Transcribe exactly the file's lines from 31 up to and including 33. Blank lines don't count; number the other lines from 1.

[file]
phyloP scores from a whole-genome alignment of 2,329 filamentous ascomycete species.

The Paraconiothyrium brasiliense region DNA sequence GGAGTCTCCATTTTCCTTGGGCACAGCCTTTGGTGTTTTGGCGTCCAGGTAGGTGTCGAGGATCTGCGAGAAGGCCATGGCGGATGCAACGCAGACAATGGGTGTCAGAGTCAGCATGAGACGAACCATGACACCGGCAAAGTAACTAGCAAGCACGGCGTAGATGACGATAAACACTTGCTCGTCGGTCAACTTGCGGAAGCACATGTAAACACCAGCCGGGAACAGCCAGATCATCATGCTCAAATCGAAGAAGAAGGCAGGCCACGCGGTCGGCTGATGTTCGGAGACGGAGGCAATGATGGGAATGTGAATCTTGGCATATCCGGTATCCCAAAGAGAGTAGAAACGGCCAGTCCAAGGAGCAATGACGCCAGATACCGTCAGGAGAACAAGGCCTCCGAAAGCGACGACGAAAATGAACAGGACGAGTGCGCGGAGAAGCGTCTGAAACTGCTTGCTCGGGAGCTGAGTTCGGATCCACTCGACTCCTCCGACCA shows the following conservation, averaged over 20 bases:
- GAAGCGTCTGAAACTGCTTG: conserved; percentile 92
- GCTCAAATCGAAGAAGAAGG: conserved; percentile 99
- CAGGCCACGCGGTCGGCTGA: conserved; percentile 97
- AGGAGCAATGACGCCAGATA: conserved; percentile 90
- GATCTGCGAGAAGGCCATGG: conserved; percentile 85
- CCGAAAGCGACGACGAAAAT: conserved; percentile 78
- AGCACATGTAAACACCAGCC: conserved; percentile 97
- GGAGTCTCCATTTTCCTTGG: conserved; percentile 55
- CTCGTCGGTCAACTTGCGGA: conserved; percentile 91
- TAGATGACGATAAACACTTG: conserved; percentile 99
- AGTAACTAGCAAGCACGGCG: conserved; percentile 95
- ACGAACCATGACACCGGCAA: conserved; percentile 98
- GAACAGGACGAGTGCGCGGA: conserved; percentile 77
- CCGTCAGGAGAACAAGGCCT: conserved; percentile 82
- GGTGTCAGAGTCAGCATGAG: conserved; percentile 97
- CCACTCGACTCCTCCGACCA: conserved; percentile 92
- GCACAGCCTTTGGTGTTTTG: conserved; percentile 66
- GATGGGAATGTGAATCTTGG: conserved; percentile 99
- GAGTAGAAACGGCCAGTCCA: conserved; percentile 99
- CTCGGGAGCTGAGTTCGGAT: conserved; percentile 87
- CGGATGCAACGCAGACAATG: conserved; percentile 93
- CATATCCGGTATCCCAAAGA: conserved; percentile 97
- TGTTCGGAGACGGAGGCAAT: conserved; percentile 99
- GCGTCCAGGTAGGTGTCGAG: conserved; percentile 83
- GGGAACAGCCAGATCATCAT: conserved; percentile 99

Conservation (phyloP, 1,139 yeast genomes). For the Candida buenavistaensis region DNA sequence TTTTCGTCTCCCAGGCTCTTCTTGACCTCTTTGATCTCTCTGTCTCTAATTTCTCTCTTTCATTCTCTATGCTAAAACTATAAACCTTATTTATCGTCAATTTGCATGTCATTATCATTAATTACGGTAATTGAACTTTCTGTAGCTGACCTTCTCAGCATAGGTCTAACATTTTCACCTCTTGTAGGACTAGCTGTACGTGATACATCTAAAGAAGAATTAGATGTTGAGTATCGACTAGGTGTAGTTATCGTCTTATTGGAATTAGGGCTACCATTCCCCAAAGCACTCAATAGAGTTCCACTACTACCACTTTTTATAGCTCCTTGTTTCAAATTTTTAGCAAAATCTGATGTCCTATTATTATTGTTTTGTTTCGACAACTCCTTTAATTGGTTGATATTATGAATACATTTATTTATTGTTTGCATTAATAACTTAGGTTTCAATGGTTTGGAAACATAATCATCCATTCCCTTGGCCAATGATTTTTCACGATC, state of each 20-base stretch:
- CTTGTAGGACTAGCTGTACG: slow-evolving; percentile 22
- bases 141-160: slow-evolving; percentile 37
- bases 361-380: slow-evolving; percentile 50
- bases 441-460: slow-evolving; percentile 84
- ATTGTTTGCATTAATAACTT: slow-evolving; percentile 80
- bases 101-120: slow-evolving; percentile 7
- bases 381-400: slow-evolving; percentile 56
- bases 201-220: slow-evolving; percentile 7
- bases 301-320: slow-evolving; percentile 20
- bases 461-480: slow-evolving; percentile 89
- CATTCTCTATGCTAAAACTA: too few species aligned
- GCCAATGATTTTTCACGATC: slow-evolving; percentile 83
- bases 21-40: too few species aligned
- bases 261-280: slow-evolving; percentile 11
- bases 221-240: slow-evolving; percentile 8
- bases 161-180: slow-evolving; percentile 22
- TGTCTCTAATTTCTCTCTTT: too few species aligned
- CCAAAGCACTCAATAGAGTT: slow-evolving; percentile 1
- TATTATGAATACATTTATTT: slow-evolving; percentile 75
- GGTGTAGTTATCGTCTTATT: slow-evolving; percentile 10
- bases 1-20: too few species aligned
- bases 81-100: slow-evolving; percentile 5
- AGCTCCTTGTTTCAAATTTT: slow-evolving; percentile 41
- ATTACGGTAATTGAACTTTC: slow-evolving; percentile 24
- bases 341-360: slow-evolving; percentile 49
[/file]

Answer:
- bases 361-380: slow-evolving; percentile 50
- bases 441-460: slow-evolving; percentile 84
- ATTGTTTGCATTAATAACTT: slow-evolving; percentile 80